The time-to-market driven need to maintain concurrent process-design co-development, even in spite of discontinuous
patterning, process, and device innovation is reiterated. The escalating design rule complexity resulting from increasing
layout sensitivities in physical and electrical yield and the resulting risk to profitable technology scaling is reviewed.
Shortcomings in traditional Design for Manufacturability (DfM) solutions are identified and contrasted to the highly
successful integrated design-technology co-optimization used for SRAM and other memory arrays. The feasibility of
extending memory-style design-technology co-optimization, based on a highly simplified layout environment, to logic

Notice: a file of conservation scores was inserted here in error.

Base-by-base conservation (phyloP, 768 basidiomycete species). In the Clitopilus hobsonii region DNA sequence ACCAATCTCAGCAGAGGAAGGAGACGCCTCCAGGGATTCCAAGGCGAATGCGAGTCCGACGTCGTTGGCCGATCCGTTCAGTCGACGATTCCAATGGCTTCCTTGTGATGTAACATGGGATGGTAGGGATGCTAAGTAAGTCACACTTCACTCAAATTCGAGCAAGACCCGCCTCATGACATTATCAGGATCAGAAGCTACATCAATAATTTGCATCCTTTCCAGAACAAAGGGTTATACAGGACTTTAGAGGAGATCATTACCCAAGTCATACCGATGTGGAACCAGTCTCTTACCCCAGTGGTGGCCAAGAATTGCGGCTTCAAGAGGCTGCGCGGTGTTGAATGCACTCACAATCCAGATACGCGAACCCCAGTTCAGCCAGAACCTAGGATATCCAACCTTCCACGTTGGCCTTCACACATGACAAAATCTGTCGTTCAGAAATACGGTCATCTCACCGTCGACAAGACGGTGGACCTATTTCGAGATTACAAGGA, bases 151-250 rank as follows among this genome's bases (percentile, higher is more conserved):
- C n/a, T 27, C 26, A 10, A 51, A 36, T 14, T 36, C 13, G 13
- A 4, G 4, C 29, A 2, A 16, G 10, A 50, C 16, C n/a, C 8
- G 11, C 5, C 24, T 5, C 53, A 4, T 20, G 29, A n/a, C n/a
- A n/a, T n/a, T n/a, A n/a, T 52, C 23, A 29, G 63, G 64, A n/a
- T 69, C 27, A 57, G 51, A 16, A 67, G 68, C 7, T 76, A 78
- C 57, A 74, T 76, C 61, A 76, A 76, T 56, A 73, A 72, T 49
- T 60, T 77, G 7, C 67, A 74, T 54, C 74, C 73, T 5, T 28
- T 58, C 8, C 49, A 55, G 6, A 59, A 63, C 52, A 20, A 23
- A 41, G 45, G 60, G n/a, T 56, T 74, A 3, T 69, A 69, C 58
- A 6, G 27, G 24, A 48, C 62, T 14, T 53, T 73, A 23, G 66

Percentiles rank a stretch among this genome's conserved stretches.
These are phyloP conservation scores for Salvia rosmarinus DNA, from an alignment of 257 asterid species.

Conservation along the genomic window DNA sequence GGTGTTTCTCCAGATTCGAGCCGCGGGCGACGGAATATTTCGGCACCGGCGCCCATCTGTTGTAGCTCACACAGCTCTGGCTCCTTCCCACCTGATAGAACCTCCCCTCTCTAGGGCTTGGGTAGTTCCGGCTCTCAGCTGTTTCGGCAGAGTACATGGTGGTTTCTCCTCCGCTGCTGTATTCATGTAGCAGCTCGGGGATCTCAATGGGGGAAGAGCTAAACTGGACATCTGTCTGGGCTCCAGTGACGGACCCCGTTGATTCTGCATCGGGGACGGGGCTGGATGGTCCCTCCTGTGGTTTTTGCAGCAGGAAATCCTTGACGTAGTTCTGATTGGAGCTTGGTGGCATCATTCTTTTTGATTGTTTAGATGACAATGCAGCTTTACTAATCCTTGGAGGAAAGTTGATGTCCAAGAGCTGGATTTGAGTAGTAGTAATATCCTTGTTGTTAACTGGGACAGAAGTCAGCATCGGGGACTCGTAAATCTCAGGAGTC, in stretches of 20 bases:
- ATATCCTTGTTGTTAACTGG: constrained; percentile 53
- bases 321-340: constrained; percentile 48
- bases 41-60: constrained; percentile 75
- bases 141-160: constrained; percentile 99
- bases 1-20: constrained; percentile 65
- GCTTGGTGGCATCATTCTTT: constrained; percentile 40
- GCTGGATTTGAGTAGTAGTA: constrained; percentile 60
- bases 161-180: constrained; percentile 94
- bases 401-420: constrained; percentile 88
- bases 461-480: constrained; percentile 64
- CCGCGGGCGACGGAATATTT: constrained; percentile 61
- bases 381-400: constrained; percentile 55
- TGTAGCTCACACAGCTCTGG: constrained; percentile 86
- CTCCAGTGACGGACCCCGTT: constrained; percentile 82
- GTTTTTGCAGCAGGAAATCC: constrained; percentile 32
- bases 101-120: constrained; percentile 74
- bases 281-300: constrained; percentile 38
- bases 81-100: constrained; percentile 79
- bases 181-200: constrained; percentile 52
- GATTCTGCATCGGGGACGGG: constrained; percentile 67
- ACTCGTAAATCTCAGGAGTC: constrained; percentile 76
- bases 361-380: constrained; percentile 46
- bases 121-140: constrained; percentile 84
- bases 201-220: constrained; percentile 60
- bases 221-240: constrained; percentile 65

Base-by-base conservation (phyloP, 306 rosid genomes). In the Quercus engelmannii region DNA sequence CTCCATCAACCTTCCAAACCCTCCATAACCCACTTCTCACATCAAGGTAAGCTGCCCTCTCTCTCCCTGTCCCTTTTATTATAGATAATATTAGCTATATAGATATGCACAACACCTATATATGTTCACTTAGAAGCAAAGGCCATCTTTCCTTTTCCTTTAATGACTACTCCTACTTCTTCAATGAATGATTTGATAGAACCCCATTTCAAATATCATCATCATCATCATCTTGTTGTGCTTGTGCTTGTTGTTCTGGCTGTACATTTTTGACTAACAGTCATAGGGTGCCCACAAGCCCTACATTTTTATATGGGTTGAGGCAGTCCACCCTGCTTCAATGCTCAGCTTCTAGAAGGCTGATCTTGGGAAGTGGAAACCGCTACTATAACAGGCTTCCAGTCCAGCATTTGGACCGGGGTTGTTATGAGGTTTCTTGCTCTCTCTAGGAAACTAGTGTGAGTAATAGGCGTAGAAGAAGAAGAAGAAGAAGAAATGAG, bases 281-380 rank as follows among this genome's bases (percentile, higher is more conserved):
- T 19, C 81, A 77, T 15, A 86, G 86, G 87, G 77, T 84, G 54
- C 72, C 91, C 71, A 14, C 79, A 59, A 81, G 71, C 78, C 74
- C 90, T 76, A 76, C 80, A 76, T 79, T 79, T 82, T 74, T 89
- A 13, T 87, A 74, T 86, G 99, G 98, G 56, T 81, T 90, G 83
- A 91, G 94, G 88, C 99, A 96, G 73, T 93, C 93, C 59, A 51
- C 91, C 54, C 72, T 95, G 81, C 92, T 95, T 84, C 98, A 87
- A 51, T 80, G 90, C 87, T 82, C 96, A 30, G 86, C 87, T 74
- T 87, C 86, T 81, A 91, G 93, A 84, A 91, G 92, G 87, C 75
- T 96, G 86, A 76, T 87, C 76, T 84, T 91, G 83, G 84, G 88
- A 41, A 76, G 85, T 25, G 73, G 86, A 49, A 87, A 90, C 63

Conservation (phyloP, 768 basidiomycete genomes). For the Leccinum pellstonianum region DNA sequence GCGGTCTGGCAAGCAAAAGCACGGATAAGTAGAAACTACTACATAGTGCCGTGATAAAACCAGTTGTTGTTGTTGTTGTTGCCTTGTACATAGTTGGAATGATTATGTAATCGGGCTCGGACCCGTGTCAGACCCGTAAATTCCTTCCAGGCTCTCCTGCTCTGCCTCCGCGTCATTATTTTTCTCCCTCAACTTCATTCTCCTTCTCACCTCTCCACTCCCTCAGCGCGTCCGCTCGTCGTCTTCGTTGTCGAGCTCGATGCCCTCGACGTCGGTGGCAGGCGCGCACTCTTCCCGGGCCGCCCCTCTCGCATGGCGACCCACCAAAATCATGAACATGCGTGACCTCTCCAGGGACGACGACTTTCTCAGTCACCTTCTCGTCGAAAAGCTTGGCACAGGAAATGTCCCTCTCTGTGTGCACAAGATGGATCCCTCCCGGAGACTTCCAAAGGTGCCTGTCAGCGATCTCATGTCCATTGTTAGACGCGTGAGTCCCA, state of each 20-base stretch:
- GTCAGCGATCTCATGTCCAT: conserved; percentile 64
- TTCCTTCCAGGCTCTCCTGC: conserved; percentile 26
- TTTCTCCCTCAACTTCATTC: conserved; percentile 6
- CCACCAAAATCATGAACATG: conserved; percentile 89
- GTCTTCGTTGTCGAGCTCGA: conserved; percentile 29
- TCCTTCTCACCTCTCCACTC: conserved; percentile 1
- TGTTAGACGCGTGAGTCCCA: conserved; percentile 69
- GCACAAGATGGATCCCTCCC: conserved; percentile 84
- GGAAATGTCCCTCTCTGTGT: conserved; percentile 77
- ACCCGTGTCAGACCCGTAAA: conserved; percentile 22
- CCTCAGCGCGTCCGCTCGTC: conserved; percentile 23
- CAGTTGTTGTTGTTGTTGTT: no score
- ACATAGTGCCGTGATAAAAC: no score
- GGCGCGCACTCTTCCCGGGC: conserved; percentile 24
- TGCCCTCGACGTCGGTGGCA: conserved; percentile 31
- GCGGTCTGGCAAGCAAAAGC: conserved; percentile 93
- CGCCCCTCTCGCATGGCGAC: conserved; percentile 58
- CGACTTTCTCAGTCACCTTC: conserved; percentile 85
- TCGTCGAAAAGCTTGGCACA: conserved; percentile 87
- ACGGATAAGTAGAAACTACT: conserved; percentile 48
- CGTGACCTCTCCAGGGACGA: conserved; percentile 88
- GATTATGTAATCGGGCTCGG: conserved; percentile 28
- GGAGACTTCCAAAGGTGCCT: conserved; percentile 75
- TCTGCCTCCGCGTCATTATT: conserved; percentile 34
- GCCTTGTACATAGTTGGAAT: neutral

chips is demonstrated. Layout density benefits, modeled patterning and electrical yield improvements, as well as
substantially improved layout simplicity are quantified in a conventional versus template-based design comparison on a
65nm IBM PowerPC 405 microprocessor core. The adaptability of this highly regularized template-based design
solution to different yield concerns and design styles is shown in the extension of this work to 32nm with an increased
focus on interconnect redundancy. In closing, the work not covered in this paper, focused on the process side of the
integrated process-design co-optimization, is introduced.